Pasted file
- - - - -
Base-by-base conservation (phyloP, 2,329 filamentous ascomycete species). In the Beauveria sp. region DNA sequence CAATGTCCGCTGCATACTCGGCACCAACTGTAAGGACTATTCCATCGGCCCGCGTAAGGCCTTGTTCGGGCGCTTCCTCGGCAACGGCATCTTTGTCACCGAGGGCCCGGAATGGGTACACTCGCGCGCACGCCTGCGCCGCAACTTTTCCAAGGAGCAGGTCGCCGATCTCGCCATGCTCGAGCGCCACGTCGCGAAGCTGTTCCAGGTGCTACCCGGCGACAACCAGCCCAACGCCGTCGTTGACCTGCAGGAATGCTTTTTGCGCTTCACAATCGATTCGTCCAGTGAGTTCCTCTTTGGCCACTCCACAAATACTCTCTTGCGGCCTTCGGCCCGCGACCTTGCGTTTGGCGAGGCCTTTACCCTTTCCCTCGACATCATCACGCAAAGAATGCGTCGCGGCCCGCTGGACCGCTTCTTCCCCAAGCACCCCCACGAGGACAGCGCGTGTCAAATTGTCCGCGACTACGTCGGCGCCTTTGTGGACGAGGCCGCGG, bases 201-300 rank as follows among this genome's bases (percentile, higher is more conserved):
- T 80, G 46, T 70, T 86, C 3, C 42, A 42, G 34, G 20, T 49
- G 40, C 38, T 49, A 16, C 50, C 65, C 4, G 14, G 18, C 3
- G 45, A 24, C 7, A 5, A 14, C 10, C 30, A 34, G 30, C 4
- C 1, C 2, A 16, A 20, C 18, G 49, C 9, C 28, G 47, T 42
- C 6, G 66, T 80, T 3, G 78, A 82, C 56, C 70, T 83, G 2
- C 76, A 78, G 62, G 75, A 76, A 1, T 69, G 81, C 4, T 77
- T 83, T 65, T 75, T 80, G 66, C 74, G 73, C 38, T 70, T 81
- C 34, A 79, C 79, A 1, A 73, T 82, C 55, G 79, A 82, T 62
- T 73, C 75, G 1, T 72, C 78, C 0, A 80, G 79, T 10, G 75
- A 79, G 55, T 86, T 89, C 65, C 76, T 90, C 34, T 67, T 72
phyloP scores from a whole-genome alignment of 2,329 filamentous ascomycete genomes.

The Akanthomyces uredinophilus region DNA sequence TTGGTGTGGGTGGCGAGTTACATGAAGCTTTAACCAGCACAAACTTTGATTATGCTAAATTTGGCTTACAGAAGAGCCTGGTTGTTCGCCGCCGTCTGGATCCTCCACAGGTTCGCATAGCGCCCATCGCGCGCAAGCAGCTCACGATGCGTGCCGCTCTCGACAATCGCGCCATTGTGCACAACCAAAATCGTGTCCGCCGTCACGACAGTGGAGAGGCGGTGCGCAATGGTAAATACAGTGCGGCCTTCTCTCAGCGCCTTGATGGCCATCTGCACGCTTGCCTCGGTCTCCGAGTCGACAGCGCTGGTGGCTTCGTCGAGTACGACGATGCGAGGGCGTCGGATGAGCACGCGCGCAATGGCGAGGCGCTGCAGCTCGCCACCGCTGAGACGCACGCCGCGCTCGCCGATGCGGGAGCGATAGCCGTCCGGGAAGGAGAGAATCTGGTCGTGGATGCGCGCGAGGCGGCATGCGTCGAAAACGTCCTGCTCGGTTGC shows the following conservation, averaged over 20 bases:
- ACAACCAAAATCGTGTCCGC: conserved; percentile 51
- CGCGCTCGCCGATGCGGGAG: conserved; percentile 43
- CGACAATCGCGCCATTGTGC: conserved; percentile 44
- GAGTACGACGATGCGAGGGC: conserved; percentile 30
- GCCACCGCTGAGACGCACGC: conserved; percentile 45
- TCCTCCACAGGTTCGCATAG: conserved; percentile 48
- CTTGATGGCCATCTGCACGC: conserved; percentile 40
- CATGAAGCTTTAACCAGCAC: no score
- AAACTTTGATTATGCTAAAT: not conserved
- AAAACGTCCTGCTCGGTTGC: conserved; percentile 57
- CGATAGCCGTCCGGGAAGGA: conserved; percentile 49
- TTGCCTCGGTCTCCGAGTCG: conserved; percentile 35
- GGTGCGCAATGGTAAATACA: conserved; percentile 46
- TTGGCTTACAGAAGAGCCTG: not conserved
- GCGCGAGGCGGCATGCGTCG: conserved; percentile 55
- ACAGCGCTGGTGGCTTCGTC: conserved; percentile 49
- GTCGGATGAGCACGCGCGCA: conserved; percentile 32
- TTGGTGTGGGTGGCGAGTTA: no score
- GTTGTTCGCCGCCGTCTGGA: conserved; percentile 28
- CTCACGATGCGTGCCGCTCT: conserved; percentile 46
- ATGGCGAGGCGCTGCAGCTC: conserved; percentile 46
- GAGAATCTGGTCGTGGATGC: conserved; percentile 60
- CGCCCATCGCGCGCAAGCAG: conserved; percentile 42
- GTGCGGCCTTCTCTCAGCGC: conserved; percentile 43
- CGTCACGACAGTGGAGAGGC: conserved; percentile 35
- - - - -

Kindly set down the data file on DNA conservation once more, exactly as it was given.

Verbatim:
Base-by-base conservation (phyloP, 2,329 filamentous ascomycete species). In the Beauveria sp. region DNA sequence CAATGTCCGCTGCATACTCGGCACCAACTGTAAGGACTATTCCATCGGCCCGCGTAAGGCCTTGTTCGGGCGCTTCCTCGGCAACGGCATCTTTGTCACCGAGGGCCCGGAATGGGTACACTCGCGCGCACGCCTGCGCCGCAACTTTTCCAAGGAGCAGGTCGCCGATCTCGCCATGCTCGAGCGCCACGTCGCGAAGCTGTTCCAGGTGCTACCCGGCGACAACCAGCCCAACGCCGTCGTTGACCTGCAGGAATGCTTTTTGCGCTTCACAATCGATTCGTCCAGTGAGTTCCTCTTTGGCCACTCCACAAATACTCTCTTGCGGCCTTCGGCCCGCGACCTTGCGTTTGGCGAGGCCTTTACCCTTTCCCTCGACATCATCACGCAAAGAATGCGTCGCGGCCCGCTGGACCGCTTCTTCCCCAAGCACCCCCACGAGGACAGCGCGTGTCAAATTGTCCGCGACTACGTCGGCGCCTTTGTGGACGAGGCCGCGG, bases 201-300 rank as follows among this genome's bases (percentile, higher is more conserved):
- T 80, G 46, T 70, T 86, C 3, C 42, A 42, G 34, G 20, T 49
- G 40, C 38, T 49, A 16, C 50, C 65, C 4, G 14, G 18, C 3
- G 45, A 24, C 7, A 5, A 14, C 10, C 30, A 34, G 30, C 4
- C 1, C 2, A 16, A 20, C 18, G 49, C 9, C 28, G 47, T 42
- C 6, G 66, T 80, T 3, G 78, A 82, C 56, C 70, T 83, G 2
- C 76, A 78, G 62, G 75, A 76, A 1, T 69, G 81, C 4, T 77
- T 83, T 65, T 75, T 80, G 66, C 74, G 73, C 38, T 70, T 81
- C 34, A 79, C 79, A 1, A 73, T 82, C 55, G 79, A 82, T 62
- T 73, C 75, G 1, T 72, C 78, C 0, A 80, G 79, T 10, G 75
- A 79, G 55, T 86, T 89, C 65, C 76, T 90, C 34, T 67, T 72
phyloP scores from a whole-genome alignment of 2,329 filamentous ascomycete genomes.

The Akanthomyces uredinophilus region DNA sequence TTGGTGTGGGTGGCGAGTTACATGAAGCTTTAACCAGCACAAACTTTGATTATGCTAAATTTGGCTTACAGAAGAGCCTGGTTGTTCGCCGCCGTCTGGATCCTCCACAGGTTCGCATAGCGCCCATCGCGCGCAAGCAGCTCACGATGCGTGCCGCTCTCGACAATCGCGCCATTGTGCACAACCAAAATCGTGTCCGCCGTCACGACAGTGGAGAGGCGGTGCGCAATGGTAAATACAGTGCGGCCTTCTCTCAGCGCCTTGATGGCCATCTGCACGCTTGCCTCGGTCTCCGAGTCGACAGCGCTGGTGGCTTCGTCGAGTACGACGATGCGAGGGCGTCGGATGAGCACGCGCGCAATGGCGAGGCGCTGCAGCTCGCCACCGCTGAGACGCACGCCGCGCTCGCCGATGCGGGAGCGATAGCCGTCCGGGAAGGAGAGAATCTGGTCGTGGATGCGCGCGAGGCGGCATGCGTCGAAAACGTCCTGCTCGGTTGC shows the following conservation, averaged over 20 bases:
- ACAACCAAAATCGTGTCCGC: conserved; percentile 51
- CGCGCTCGCCGATGCGGGAG: conserved; percentile 43
- CGACAATCGCGCCATTGTGC: conserved; percentile 44
- GAGTACGACGATGCGAGGGC: conserved; percentile 30
- GCCACCGCTGAGACGCACGC: conserved; percentile 45
- TCCTCCACAGGTTCGCATAG: conserved; percentile 48
- CTTGATGGCCATCTGCACGC: conserved; percentile 40
- CATGAAGCTTTAACCAGCAC: no score
- AAACTTTGATTATGCTAAAT: not conserved
- AAAACGTCCTGCTCGGTTGC: conserved; percentile 57
- CGATAGCCGTCCGGGAAGGA: conserved; percentile 49
- TTGCCTCGGTCTCCGAGTCG: conserved; percentile 35
- GGTGCGCAATGGTAAATACA: conserved; percentile 46
- TTGGCTTACAGAAGAGCCTG: not conserved
- GCGCGAGGCGGCATGCGTCG: conserved; percentile 55
- ACAGCGCTGGTGGCTTCGTC: conserved; percentile 49
- GTCGGATGAGCACGCGCGCA: conserved; percentile 32
- TTGGTGTGGGTGGCGAGTTA: no score
- GTTGTTCGCCGCCGTCTGGA: conserved; percentile 28
- CTCACGATGCGTGCCGCTCT: conserved; percentile 46
- ATGGCGAGGCGCTGCAGCTC: conserved; percentile 46
- GAGAATCTGGTCGTGGATGC: conserved; percentile 60
- CGCCCATCGCGCGCAAGCAG: conserved; percentile 42
- GTGCGGCCTTCTCTCAGCGC: conserved; percentile 43
- CGTCACGACAGTGGAGAGGC: conserved; percentile 35